Former vice president of Harley-Davidson and 1990 UIU-Waterloo Center alumnus Steve Phillips helped Upper Iowa University’s Office of Student Development kick off its 2013-14 Leadership Series recently with a solid message: integrity.
The fourth child of 15 from Gilbertville, Iowa, Phillips had overhauled a six-cylinder engine at a young age, and got his first job at a filling station changing tires and fixing brakes when he was 12-years old. Phillips’ father, a mechanic, spent a lot of time with his boys teaching them to be good mechanics and letting them figure out how things work. Little did his father know then what an impact that kind of mechanical knowledge would have on the largest and most well-known motorcycle company in the world.
Phillips landed his first job out of high school at John Deere & Co. in Waterloo, Iowa, by perseverance. He had the opportunity to attend college, but realized his family did not have the money to send him. At 17-years old, Phillips went to John Deere to put in his application. He was told he was too young, and he replied that he knew that but really wanted to work there. So, every week until his 18th birthday he trekked to the plant and put in his application. On his birthday, he got hired and placed into the apprentice training program. Later on, he was elected union steward and was known for being very knowledgeable about the union contract (because he memorized it) and gained a reputation of being fair. Taking classes in conflict resolution also aided this endeavor.
Phillips was best known for associating with co-workers and being able to get them to work at a high level. Before long, he was the general supervisor in charge of over 800 maintenance technicians. He was told, however, he could rise no further in the company without a college degree.
He selected Upper Iowa University’s Waterloo Center and worked steadily on his degree. He graduated magna cum laude in 1990; and his wife, Michelle, told him that after all the hard work he’d put into earning his diploma, he would go to commencement in Fayette. He later went on to earn a master’s in industrial technology.
Philips said that all he had ever wanted to do was work at John Deere, and he had planned to retire from the company after 30 years. However, with a little over 26 years in, Phillips quit and went to work for Harley-Davidson.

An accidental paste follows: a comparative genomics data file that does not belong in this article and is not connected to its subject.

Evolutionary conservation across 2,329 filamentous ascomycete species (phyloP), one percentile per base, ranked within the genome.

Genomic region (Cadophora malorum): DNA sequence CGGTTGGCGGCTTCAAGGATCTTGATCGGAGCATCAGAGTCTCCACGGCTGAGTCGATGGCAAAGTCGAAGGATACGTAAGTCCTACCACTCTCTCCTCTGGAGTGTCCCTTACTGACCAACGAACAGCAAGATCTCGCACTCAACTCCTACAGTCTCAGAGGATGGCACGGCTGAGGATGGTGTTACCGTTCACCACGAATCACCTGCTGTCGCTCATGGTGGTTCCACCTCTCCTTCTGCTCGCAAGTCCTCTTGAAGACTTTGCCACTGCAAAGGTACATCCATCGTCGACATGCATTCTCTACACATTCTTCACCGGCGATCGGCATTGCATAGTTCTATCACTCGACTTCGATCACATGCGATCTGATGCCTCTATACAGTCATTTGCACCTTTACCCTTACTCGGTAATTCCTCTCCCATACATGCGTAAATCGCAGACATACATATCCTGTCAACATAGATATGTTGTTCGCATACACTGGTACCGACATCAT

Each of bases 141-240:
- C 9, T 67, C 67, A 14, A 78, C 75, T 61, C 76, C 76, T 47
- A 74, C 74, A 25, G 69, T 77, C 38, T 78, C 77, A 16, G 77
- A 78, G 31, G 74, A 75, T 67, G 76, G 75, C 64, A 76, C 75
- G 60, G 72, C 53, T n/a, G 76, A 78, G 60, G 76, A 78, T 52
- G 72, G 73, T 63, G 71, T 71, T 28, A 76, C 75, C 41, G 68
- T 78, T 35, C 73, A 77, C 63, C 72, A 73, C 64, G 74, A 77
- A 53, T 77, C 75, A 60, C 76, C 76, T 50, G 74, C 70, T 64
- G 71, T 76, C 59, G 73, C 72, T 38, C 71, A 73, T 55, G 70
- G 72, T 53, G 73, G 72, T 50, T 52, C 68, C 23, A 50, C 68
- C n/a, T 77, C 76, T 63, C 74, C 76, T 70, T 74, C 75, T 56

While speaking at a conference in Milwaukee, Phillips was approached by a man who asked him if he really believed in the topic that he had just presented. A week later, he called Phillips and offered to fly him to York, Penn., for an interview. The man didn’t give a name nor the name of his company; but Phillips pressed him and he finally gave Phillips some hints. For two days, Phillips walked around the Harley-Davidson plant and took in all that he was seeing and hearing. He had worked diligently on lean manufacturing at John Deere, and what he saw at H-D was a mess. The man asked him if he could fix the process, and he replied, “Yes!”
Three weeks later, Phillips and his family had relocated to Pennsylvania and he was named the director of operations at Harley-Davidson.
Phillips said he spent a lot of time in those early days getting to know the people at the plant before implementing changes in the system. He and others in management routinely walked the floor for all three shifts once a month so that everyone knew their faces and their names, and they in turn knew their employees. “Nobody cares how much you know until they know how much you care,” said Phillips. Moving up in leadership roles, Phillips became a vice president and retired in 2011.
The biggest piece of advice to the Upper Iowa students was: “Integrity. Always. If you’re not doing what you’re saying, nobody’s fooled.”
Phillips also added that when you have people pulling for you, your job becomes easier, “You don’t need to toot your own horn,” he said.
His favorite management practices include not taking himself too seriously, taking responsibility, and the ultimate: “If you don’t truly love people, don’t go into leadership.”
Phillips was adamant in telling the UIU students that without a college degree, Harley-Davidson would not even have looked at him. He also said that when companies like Harley-Davidson are looking at college graduates for positions, they look for a certain set of characteristics including someone who is balanced, is successful with their personal relationships and exhibits a high level of integrity.